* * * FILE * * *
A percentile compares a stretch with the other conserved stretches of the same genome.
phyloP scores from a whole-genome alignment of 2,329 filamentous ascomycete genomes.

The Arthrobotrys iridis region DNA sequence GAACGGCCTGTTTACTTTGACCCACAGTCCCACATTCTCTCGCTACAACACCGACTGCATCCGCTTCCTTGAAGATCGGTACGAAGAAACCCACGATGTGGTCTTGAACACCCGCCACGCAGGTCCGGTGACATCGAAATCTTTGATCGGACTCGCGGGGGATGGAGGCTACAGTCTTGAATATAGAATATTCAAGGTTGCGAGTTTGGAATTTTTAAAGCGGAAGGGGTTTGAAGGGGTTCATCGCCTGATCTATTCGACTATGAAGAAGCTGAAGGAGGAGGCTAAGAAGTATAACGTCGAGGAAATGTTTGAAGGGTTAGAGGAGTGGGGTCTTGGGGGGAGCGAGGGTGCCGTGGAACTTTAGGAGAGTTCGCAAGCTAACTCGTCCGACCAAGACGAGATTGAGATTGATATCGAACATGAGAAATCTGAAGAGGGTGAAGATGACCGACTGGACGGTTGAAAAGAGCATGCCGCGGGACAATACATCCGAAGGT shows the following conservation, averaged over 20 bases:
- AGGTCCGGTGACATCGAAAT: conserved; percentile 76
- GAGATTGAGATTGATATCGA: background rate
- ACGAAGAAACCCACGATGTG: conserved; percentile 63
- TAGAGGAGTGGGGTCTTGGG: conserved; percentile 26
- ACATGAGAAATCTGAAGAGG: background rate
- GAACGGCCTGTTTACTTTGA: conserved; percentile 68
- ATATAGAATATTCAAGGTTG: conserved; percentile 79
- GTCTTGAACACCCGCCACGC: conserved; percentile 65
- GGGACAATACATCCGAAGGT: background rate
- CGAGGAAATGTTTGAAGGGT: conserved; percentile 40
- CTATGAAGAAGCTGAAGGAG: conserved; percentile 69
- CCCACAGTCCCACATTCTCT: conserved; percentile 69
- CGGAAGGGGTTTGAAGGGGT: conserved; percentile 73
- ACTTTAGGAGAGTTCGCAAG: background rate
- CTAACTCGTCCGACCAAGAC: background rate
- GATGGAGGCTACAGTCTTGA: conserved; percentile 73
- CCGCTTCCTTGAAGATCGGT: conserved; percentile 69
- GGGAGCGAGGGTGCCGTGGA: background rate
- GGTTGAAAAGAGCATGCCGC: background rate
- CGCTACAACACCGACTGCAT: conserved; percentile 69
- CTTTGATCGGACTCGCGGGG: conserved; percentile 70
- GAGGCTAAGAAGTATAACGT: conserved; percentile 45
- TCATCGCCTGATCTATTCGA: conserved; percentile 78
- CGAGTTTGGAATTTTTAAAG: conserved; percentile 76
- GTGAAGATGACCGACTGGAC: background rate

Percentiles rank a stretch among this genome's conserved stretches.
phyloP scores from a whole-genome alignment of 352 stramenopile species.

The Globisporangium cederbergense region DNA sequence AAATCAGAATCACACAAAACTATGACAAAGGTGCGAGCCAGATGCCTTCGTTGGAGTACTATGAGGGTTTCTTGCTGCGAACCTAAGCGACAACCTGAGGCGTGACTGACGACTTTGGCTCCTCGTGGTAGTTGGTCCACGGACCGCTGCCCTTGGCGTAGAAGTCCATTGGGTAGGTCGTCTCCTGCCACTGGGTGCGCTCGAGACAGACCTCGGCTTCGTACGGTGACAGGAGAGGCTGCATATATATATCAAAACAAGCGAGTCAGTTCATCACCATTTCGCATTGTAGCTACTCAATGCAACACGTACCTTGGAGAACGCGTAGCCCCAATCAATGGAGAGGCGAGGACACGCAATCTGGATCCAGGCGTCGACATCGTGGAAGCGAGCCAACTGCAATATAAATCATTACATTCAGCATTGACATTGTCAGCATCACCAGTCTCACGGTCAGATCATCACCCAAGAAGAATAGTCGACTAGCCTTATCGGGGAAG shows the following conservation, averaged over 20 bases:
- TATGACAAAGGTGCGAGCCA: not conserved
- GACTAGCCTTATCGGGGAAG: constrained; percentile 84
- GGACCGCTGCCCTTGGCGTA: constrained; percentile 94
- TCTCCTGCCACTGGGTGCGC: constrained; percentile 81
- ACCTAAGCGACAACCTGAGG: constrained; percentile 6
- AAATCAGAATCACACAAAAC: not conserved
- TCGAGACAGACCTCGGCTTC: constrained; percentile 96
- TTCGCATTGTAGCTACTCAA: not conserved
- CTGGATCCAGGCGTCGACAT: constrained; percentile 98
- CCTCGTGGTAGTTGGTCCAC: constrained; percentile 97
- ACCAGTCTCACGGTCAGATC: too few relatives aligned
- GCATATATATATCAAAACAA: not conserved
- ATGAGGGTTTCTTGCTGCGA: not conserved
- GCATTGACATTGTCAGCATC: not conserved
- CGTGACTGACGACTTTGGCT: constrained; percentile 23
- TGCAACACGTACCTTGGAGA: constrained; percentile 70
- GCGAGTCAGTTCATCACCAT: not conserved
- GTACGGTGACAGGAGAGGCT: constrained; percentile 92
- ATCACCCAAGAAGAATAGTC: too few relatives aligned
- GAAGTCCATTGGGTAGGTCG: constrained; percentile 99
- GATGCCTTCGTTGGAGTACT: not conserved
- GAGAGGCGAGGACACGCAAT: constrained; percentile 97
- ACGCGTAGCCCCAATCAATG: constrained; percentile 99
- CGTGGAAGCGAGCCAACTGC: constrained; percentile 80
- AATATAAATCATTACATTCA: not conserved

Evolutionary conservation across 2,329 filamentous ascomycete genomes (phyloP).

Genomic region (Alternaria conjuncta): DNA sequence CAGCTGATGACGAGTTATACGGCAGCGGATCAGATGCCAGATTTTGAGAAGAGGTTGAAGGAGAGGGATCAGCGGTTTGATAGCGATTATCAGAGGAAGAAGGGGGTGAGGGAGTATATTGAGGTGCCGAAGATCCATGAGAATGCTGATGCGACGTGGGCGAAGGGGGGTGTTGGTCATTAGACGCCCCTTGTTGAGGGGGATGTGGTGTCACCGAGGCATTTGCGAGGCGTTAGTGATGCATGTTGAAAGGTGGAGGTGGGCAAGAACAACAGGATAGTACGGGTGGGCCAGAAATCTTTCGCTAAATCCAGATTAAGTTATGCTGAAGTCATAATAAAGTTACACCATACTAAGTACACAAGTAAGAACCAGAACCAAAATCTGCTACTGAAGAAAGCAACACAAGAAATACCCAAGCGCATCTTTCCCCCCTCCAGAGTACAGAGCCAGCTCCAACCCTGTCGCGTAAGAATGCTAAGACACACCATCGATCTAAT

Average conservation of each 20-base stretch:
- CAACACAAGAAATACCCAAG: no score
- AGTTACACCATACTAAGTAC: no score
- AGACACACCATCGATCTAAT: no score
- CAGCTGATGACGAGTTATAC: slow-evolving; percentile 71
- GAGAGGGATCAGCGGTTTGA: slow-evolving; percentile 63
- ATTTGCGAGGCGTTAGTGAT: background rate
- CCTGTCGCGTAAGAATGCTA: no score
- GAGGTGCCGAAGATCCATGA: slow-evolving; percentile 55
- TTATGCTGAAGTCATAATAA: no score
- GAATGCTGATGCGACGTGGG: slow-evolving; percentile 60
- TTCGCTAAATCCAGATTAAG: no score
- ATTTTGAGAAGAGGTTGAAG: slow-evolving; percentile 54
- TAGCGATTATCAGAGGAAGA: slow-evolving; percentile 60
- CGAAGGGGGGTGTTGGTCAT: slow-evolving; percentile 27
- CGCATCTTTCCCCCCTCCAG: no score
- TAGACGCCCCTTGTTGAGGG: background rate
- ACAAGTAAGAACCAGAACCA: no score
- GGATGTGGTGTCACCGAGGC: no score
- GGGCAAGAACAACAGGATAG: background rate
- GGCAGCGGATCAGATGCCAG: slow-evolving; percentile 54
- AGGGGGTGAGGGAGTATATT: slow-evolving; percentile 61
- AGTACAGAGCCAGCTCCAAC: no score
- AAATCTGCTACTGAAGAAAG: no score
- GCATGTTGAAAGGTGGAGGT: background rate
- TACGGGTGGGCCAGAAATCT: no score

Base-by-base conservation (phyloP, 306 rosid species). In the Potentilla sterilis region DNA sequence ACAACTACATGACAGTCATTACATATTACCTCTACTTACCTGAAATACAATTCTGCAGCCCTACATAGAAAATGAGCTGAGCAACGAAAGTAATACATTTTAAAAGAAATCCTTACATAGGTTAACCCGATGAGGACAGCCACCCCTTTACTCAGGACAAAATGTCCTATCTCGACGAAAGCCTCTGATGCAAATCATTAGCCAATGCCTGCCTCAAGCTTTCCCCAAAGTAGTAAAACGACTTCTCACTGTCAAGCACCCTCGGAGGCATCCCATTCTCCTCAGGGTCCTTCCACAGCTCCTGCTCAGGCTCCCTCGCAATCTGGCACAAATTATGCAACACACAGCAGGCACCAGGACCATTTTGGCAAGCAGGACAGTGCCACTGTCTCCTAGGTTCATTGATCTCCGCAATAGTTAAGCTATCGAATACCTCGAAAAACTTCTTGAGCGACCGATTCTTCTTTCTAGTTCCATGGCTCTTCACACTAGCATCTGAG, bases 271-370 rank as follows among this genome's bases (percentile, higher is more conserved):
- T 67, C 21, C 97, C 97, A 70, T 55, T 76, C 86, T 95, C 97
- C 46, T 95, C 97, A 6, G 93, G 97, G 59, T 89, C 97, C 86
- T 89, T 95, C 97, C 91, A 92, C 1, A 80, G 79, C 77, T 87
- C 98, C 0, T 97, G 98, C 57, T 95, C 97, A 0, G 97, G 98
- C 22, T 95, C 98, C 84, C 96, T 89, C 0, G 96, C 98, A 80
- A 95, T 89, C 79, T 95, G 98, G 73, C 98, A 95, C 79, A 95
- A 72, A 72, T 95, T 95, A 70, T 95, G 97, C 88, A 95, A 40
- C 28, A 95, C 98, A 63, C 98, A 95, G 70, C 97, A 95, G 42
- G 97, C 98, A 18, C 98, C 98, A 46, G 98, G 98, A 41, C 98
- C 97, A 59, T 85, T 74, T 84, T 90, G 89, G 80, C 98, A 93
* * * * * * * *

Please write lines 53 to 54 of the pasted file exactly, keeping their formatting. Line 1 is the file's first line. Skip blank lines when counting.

- GAGAGGCGAGGACACGCAAT: constrained; percentile 97
- ACGCGTAGCCCCAATCAATG: constrained; percentile 99